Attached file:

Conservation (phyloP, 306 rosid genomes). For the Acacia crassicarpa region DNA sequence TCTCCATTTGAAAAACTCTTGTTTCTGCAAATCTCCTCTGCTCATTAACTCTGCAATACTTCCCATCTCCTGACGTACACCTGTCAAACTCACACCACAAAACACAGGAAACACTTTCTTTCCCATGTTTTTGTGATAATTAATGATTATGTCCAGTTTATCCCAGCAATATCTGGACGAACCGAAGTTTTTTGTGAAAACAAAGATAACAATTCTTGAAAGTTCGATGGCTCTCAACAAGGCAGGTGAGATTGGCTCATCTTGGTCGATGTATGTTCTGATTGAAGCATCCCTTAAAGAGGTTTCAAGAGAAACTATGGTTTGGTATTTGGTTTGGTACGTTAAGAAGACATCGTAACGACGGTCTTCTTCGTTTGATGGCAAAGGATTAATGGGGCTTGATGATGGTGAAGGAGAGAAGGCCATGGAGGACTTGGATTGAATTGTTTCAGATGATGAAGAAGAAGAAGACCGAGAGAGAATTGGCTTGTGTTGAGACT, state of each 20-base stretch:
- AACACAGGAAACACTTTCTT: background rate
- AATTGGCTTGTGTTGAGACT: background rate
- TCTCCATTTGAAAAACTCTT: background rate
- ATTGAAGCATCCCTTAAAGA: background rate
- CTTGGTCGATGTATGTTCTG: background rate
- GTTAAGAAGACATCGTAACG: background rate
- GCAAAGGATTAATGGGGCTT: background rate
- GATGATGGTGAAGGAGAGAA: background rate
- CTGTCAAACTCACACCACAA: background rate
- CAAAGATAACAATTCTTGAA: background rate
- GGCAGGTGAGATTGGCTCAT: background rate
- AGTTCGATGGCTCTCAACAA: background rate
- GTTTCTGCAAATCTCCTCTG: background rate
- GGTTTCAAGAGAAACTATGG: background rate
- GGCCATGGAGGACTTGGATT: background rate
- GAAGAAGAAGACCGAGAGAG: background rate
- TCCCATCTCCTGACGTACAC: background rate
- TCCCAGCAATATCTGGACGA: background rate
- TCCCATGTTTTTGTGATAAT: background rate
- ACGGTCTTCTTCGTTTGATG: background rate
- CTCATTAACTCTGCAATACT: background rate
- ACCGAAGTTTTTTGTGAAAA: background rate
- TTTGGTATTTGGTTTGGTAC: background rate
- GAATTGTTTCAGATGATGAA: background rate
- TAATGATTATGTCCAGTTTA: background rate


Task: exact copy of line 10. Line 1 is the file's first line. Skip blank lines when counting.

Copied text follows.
- CTGTCAAACTCACACCACAA: background rate